Philosophy is not just a high-falutin’ habit of wizened academics, it is a fundamental grounding for human existence. When one expresses their beliefs, or their opinions, such statements inevitably contain many philosophical underpinnings. Some seem quite common and very explicit, such as when people self-identify with large groups or general belief systems. A few notable examples include political parties, religious beliefs, professions, and national or ethnic identities. We utilize these categories not only to simplify the act of defining ourselves and others, but also to better determine what ideas we might subscribe to. But beyond even that, philosophy extends from less broadly-defined sets of associations into the realm of the everyday: any matter which is governed at some level by “opinion”—and almost everything is—can be considered a matter of philosophy: consumer purchasing choices, time management preferences, even cleaning habits, are all governed at some level by what are often colloquially referred to as “personal philosophies.” Like it or not, everyone attempts to rationalize their habits and choices based upon private mental justifications, but we rarely are capable of unbiased introspective examination of such justifications.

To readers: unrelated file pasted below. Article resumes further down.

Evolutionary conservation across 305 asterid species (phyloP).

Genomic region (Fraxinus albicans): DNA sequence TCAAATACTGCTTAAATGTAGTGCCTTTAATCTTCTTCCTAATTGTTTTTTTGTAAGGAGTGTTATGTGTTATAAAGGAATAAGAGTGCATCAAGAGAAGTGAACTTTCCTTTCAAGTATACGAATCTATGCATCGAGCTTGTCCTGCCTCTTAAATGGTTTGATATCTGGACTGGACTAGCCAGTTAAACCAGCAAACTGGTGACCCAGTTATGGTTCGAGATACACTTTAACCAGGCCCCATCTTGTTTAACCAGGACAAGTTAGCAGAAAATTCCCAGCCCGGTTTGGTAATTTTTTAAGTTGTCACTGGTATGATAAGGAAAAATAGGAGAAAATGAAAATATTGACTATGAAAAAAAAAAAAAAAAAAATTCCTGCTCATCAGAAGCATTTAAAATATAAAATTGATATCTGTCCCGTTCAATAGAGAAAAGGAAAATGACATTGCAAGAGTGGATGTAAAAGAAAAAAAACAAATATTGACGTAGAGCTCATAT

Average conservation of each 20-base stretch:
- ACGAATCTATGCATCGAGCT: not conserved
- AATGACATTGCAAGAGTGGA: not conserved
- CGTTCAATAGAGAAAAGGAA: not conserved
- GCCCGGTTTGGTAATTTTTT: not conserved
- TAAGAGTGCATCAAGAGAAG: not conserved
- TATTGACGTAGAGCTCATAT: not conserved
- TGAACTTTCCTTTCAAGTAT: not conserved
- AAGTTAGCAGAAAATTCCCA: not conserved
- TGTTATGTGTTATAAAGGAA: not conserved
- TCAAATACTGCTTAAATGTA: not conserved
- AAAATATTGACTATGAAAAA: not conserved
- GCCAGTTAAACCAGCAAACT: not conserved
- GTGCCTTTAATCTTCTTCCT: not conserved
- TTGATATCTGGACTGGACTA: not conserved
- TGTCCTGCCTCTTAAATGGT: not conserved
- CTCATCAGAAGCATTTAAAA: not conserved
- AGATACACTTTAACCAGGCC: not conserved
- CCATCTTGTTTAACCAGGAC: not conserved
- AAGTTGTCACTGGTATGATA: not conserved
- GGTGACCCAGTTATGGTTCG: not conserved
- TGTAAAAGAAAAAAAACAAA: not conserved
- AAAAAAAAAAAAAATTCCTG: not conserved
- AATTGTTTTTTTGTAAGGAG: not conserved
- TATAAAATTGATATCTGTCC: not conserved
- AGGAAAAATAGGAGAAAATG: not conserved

Philosophical ideas dominate our lives so completely that we often assume “philosophy” as a practice to be unnecessary. A very smart woman with journalistic aspirations once told me the following: “I suppose I just don’t see the point in philosophizing myself. I like to try to stay unbiased, so I can make decisions without my own ideology getting in the way. It frustrates me when people do the opposite, and let their beliefs dictate how they act.” This is a noble objective, and a common aspiration (for who wouldn’t love to be unbiased?), but unfortunately the sentiment is based upon an incorrect assumption that one can decide (or even manage to be) unbiased in their judgments. Studies in developmental neuroscience and psychology inform us that the tabula is never rasa, so it would seem foolish to think that we could somehow erase the effects of our own psychological predispositions, let alone disregard the lasting impacts of enculturation.